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Is Canada’s Housing Bubble About to Burst?

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Naysayers have been saying the Canadian real estate market has been a ticking time bomb for the better part of a decade now.

This has the potential to impact millions of investors. Some 30% of Canada’s population lives in the three largest metropolitan areas. Many of these investors have significant real estate holdings in the form of their personal residence. Others have purchased a rental property or three, hoping to capture even more gains in the property market.

These investors could doubly be at risk if the real estate market falls at the same time as the stock market. Combine that with a recession, and we could see thousands of landlords being unable to pay their mortgages. This calamity would ripple through the whole economy.

Before you say this could never happen in Canada, remember it was just over a decade ago we saw this very situation play out in the United States, leading to the worst economic downturn since the Great Depression.

Will this actually happen, or will the bears continue to be wrong? Let’s check out both sides of the argument.

The bear case

Real estate naysayers say the property market in Toronto, Vancouver, and even Montreal is disconnected with reality. Landlords are content to accept pitiful returns on their investment, convinced they’ll make it up with the inevitable price appreciation.

I recently stayed in an apartment in Toronto that illustrated this point vividly. An identical unit in the same building was for sale. After deducting condo fees and other expenses, my math showed a landlord who paid full price for the asset would get a 3.5% return on the investment. That’s barely enough to pay the interest on the mortgage, never mind other operating expenses.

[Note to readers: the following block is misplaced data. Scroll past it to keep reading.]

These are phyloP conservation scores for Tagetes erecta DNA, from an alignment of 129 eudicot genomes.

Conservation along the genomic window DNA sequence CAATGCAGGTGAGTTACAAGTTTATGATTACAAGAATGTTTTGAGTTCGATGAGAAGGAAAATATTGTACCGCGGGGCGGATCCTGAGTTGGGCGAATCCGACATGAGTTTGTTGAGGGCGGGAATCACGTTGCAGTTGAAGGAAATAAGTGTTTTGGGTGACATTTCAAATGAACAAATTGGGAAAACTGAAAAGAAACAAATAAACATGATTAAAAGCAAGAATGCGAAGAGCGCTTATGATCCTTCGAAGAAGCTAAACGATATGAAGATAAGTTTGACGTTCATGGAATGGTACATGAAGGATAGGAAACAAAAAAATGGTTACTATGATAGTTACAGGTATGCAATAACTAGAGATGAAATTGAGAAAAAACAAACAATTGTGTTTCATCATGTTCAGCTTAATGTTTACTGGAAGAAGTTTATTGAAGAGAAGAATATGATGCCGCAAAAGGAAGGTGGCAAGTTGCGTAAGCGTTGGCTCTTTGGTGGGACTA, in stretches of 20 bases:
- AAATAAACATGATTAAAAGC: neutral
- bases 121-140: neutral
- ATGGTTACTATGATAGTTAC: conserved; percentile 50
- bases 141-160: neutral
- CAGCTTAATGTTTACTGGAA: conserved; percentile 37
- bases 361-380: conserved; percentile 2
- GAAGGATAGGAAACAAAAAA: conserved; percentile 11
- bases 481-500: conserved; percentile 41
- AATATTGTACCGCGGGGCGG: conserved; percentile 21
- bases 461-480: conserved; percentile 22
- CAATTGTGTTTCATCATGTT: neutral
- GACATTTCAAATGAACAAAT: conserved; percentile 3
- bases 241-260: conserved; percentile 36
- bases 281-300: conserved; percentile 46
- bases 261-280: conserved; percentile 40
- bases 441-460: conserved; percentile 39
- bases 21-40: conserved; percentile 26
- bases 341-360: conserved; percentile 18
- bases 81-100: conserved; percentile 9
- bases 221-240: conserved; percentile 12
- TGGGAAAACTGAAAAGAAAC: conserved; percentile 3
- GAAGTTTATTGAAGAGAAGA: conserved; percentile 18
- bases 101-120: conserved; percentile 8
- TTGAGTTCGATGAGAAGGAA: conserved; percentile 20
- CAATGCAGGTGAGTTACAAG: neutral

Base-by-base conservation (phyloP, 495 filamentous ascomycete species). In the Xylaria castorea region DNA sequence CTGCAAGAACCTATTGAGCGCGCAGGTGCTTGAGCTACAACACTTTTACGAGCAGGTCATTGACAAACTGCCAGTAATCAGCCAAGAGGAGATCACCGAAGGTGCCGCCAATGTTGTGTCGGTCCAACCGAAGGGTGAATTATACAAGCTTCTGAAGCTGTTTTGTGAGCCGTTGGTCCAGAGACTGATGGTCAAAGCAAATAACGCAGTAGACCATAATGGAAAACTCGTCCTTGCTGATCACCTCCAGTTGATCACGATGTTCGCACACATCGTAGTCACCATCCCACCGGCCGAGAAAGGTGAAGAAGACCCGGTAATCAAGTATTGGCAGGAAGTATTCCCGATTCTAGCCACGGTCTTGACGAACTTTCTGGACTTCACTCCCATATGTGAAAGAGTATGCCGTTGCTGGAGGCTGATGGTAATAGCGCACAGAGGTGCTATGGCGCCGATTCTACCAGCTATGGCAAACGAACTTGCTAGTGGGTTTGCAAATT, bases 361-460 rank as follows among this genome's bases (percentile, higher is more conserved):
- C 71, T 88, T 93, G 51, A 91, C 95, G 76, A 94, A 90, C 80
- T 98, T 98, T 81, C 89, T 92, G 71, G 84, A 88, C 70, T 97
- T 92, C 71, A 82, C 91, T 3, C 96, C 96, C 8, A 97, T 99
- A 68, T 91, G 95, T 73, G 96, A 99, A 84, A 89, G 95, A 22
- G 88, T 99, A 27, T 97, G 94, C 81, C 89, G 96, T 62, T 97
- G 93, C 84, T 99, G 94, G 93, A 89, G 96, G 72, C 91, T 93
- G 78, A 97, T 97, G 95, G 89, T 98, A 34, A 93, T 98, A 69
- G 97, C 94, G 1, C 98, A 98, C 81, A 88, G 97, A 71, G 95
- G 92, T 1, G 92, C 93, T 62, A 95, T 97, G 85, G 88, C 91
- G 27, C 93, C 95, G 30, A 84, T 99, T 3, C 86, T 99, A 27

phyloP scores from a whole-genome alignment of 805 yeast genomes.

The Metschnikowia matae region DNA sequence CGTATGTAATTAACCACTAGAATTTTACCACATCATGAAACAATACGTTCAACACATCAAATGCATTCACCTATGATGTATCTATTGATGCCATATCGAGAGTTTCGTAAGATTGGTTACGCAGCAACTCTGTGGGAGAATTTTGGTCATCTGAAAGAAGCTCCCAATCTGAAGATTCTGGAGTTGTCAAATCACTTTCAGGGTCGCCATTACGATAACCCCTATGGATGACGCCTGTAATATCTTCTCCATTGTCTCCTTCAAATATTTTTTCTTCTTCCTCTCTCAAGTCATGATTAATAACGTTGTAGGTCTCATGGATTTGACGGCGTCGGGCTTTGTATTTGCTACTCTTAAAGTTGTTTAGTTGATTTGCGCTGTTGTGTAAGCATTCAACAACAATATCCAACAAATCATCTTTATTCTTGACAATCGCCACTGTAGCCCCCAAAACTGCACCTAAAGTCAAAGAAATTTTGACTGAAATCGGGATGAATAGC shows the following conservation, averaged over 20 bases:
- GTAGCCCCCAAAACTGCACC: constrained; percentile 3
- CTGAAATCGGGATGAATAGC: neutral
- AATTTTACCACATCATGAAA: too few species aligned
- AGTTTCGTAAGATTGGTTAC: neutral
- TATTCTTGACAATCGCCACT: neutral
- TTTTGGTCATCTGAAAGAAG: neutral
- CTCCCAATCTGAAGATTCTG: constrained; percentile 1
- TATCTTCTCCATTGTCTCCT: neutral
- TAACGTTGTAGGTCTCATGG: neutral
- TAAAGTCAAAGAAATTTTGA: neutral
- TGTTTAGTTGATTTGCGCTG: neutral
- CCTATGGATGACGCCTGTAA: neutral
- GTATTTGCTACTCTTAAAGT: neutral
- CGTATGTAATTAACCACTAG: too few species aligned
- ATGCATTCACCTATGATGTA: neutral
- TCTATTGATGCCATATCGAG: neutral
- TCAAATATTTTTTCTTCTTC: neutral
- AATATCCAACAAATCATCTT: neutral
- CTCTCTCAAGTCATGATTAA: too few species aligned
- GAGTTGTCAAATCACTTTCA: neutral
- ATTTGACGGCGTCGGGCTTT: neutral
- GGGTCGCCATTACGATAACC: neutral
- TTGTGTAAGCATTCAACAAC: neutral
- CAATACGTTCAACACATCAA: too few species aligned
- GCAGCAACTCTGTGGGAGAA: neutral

Regulators are doing everything they can to slow down the market, too. Canadian home buyers have to pass a special stress test that sees if they can afford higher mortgage rates upon renewal. Mortgage default insurance premiums have been hiked. And land transfer taxes in major markets are a significant cost. We also see the media reporting regularly on how Canada’s top cities are losing out because people simply can’t afford to live there.

Eventually, the bears say, all this will catch up with the market and values will decline.

We may be seeing the early innings of this in Vancouver, which has posted declining real estate prices for months now. The average Vancouver home now sells for about $100,000 less than a year ago. The recent spring market was weak as well, suggesting this move isn’t over yet.

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The bull case

Real estate bulls make a simple argument. Fundamentals haven’t mattered in top markets like New York, London, or Hong Kong for decades now. Toronto and Vancouver have joined those places because so many people want to live there. This will keep prices inflated until this status is lost.

Think about if you were a wealthy immigrant. Where would you rather go: to a large city with an already significant immigrant population or somewhere in the middle of nowhere? I’d choose the city every time, no matter what it cost.

Folks calling for a nationwide decline in house prices must also remember real estate is a local market. Vancouver and Toronto raced forward between 2010 and 2018. Other markets, like Calgary and Edmonton, have seen prices decline since peaking in 2014. And Montreal’s market was tepid until taking off more recently.

Vancouver’s decline hasn’t really impacted anything. Foreclosures in the area are still at a very manageable level. Folks who bought at the top continue to hang on. Most real estate downturns are weathered easily. We need a catastrophic event to send the whole nation’s real estate market into a tailspin, and these things are rare.

The bottom line

Personally, I think housing bears will eventually be right and the value of the typical property in Canada will decline. It’s inevitable. The question is whether they get the rest of the equation right. A typical decline is nothing to sweat. Softness followed by an economic catastrophe would be very bad. Ultimately, however, the risk of this is very low.

Investors don’t have to sweat it. Canada’s real estate market isn’t poised to implode. However, saying that, I personally wouldn’t invest in a condo today, especially in downtown Toronto.

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This article represents the opinion of the writer, who may disagree with the “official” recommendation position of a Motley Fool premium service or advisor. We’re Motley! Questioning an investing thesis — even one of our own — helps us all think critically about investing and make decisions that help us become smarter, happier, and richer, so we sometimes publish articles that may not be in line with recommendations, rankings or other content.

Fool contributor Nelson Smith has no position in any stocks mentioned. 

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